U.S. economy kicks off second quarter on strong note; rise in inflation slowing
U.S. consumer spending rose more than expected in April as households boosted purchases of goods and services, and the increase in inflation slowed, which could underpin economic growth in the second quarter amid rising fears of a recession.
The economy’s near-term prospects were also brightened by other data from the Commerce Department on Friday showing the goods trade deficit narrowed sharply last month. A record trade deficit caused a contraction in output in the first quarter.
“The economy can always turn on a dime, but at this point in the economic cycle, consumers are still spending their hearts out, keeping the recessionary winds at bay,” said Christopher Rupkey, chief economist at FWDBONDS in New York.
Consumer spending, which accounts for more than two-thirds of U.S. economic activity, increased 0.9% last month. Data for March was revised higher to show outlays racing 1.4% instead of 1.1% as previously reported. The strength in spending is despite consumer sentiment being at its lowest level since 2011.
Goods spending increased a solid 0.8%, driven by new motor vehicles, clothing, footwear, recreational goods as well as furnishings and household equipment. Demand for goods remains strong even as spending on services is picking up.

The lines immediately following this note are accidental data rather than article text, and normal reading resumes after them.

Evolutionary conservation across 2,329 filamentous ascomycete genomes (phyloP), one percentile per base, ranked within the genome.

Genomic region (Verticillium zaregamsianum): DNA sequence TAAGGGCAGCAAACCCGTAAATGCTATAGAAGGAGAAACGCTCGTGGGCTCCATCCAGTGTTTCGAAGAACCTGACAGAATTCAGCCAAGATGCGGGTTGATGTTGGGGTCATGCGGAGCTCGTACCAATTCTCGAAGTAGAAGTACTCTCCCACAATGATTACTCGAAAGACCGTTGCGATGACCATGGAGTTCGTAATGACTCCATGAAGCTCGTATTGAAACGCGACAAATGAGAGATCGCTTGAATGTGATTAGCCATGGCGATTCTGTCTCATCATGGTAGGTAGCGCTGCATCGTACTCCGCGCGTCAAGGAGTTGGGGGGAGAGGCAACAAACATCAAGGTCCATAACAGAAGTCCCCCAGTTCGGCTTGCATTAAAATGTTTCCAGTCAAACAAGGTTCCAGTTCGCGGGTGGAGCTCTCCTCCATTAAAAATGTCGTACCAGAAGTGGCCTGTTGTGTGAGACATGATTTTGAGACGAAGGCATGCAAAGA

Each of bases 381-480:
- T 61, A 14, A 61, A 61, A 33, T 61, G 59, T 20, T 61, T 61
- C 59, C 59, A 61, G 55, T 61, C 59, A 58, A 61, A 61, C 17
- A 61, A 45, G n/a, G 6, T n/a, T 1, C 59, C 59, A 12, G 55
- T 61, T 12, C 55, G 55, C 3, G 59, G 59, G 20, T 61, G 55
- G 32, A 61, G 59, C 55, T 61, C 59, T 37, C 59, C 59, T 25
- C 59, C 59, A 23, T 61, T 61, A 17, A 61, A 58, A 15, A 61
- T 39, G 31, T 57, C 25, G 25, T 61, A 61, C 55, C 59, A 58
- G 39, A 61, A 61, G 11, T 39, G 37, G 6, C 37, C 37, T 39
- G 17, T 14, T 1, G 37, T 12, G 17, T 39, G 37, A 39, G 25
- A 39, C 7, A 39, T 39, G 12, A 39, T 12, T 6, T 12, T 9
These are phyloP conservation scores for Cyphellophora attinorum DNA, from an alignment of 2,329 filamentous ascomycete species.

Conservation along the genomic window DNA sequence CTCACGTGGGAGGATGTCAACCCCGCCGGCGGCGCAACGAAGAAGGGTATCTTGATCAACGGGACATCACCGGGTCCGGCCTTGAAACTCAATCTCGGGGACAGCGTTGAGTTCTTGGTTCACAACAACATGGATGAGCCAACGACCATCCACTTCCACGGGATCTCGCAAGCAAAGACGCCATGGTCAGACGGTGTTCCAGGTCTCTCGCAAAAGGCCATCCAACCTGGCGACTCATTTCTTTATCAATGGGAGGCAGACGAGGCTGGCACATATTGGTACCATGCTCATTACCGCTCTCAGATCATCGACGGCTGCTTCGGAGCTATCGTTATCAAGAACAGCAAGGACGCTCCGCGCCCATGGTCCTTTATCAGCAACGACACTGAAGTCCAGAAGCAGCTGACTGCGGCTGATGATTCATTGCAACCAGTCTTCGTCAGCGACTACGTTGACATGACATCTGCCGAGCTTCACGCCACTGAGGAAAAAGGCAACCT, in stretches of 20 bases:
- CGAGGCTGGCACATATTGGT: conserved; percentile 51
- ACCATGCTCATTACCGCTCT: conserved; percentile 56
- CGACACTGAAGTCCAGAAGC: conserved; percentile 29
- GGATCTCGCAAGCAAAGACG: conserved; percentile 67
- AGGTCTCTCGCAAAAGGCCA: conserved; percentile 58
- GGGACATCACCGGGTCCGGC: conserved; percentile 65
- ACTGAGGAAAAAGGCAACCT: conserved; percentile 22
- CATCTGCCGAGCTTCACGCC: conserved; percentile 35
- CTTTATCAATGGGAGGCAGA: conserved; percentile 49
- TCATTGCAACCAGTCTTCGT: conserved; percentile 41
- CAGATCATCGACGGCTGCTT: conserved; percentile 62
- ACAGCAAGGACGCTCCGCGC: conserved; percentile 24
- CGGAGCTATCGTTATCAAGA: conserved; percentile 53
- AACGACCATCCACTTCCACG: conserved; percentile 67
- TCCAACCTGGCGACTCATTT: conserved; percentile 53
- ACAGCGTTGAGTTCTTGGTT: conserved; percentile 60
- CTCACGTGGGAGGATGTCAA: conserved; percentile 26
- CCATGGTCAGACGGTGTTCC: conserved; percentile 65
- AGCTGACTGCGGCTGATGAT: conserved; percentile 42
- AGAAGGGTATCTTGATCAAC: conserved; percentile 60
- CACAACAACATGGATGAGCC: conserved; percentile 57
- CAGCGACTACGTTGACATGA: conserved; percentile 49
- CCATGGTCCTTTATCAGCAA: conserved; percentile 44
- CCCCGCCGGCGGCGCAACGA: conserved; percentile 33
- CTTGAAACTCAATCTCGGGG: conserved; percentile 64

Services outlays rose 0.9% as consumers frequently dined out and traveled. There was also increased spending on housing and utilities, and recreation services.
Economists polled by Reuters had forecast consumer spending gaining 0.7%. Spending is being supported by massive savings as well as strong wage gains, with companies scrambling to fill a record 11.5 million job openings as of the end of March.
Personal income rose 0.4%, with wages accounting for the bulk of the increase. The saving rate dropped to 4.4%, the lowest since September 2008, from 5.0% in March. That suggests households have been tapping into the more than $2 trillion in excess savings accumulated during the COVID-19 pandemic.
The reduction in savings could mean slower consumer spending down the road, especially given the rising borrowing costs.
“High-and middle-income households still have some savings amassed,” said Diane Swonk, chief economist at Grant Thornton in Chicago. “Households in the bottom quintile have now tapped what little they had in excess reserves.”
The Federal Reserve’s hawkish monetary policy stance as it fights to quell high inflation and bring it back to its 2% target has fanned worries of a recession. Fears of an economic downturn have also been exacerbated by Russia’s dragging war against Ukraine as well as China’s zero COVID-19 policy, which have further entangled supply chains.
The U.S. central bank has raised its policy interest rate by 75 basis points since March. The Fed is expected to hike the overnight rate by half a percentage point at each of its next meetings in June and July.
Strong consumer spending offered some reprieve for risky assets like equities after a recent sharp sell-off. Stocks on Wall Street were higher. The dollar was steady against a basket of currencies. U.S. Treasury prices were mixed.